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And then the audience shows up.


On Saturday night, October 7th, after a pretty dreary day of rain, one hundred and seventy two people found their way into the sanctuary at Jesse Lee Memorial Methodist Church in Ridgefield, CT. The gathering had begun.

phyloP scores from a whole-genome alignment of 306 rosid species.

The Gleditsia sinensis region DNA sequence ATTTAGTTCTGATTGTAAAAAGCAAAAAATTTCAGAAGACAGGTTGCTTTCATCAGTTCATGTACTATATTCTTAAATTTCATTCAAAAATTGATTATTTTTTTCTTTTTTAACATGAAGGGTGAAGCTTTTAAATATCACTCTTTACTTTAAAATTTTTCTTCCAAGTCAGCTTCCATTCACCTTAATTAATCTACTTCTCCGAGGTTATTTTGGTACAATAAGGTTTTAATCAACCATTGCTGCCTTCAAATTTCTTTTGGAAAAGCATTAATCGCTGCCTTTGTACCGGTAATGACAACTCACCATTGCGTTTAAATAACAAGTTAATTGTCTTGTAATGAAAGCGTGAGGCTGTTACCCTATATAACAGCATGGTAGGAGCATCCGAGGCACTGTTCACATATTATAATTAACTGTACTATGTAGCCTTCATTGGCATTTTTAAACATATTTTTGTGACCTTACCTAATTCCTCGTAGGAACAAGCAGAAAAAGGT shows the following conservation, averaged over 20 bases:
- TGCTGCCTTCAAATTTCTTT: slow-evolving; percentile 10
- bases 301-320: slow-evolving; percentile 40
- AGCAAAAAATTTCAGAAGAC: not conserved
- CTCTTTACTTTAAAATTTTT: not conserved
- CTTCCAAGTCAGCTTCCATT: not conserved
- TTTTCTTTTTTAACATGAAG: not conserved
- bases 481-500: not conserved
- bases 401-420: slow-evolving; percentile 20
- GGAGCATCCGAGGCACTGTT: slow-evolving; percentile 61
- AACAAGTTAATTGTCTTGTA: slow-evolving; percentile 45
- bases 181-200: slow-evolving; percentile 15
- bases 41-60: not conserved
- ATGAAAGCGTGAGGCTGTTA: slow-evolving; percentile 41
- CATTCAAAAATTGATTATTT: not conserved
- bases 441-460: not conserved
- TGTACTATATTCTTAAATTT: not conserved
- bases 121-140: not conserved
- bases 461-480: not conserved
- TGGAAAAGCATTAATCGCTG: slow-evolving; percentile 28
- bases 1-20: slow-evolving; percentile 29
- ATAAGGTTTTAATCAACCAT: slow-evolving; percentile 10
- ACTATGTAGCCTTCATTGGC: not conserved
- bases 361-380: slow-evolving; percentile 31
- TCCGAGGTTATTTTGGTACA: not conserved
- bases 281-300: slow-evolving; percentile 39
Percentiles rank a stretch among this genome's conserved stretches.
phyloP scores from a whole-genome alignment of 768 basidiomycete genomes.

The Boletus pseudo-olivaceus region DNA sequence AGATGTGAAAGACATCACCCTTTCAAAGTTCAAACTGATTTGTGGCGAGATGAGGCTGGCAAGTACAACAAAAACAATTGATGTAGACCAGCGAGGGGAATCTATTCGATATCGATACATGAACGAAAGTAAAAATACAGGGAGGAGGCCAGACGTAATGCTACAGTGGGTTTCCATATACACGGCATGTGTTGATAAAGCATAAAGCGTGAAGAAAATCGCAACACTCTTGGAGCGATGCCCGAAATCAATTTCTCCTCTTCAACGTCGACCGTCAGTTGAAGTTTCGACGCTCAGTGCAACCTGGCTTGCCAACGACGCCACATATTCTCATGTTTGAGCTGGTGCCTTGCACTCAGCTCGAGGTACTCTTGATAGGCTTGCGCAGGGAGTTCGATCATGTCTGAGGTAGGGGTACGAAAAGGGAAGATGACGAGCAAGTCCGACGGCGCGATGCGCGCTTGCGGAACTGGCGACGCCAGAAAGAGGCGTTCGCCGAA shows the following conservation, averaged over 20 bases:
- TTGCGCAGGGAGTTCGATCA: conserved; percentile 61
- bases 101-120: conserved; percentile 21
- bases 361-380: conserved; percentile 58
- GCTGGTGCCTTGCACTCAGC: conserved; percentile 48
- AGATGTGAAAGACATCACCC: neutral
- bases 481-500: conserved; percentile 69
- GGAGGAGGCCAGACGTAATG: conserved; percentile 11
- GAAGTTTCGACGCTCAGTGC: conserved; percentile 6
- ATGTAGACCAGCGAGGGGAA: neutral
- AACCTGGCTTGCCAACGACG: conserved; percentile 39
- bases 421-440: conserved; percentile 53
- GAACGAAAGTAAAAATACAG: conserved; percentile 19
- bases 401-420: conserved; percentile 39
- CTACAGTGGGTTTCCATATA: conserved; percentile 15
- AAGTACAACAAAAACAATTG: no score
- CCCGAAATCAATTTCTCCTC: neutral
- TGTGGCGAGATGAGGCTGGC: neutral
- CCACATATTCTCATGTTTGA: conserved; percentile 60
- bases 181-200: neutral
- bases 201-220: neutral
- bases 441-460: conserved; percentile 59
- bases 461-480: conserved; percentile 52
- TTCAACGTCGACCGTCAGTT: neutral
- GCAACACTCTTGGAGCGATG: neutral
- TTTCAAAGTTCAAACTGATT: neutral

Our concert started as Sarah Fox, music director and producer of the concert, welcomed our audience and asked them to hold their applause for the first cycle of songs called Prophets and Prophecies. That meant that they needed to refrain from their all too common purpose as applauders for nearly thirteen minutes. More than a few times I thought that starting this way could be a mistake. Were we asking too much of this audience, especially as the third song in the cycle was sung by a trio of children, the youngest of which was eight years old? But I think audiences like challenges, like to be asked to participate in ways that make their presence special. And since the program notes made it clear that each of the songs was meant to portray a singular way that the prophetic voice makes itself known, they had a context for the challenge they were being asked to meet. As the last a cappella notes were sung to the text of a poem by Dana Gioia called Prophecy, the audience energy exploded with purpose and gratitude- at least it felt like gratitude from where I was sitting. A very satisfying moment.

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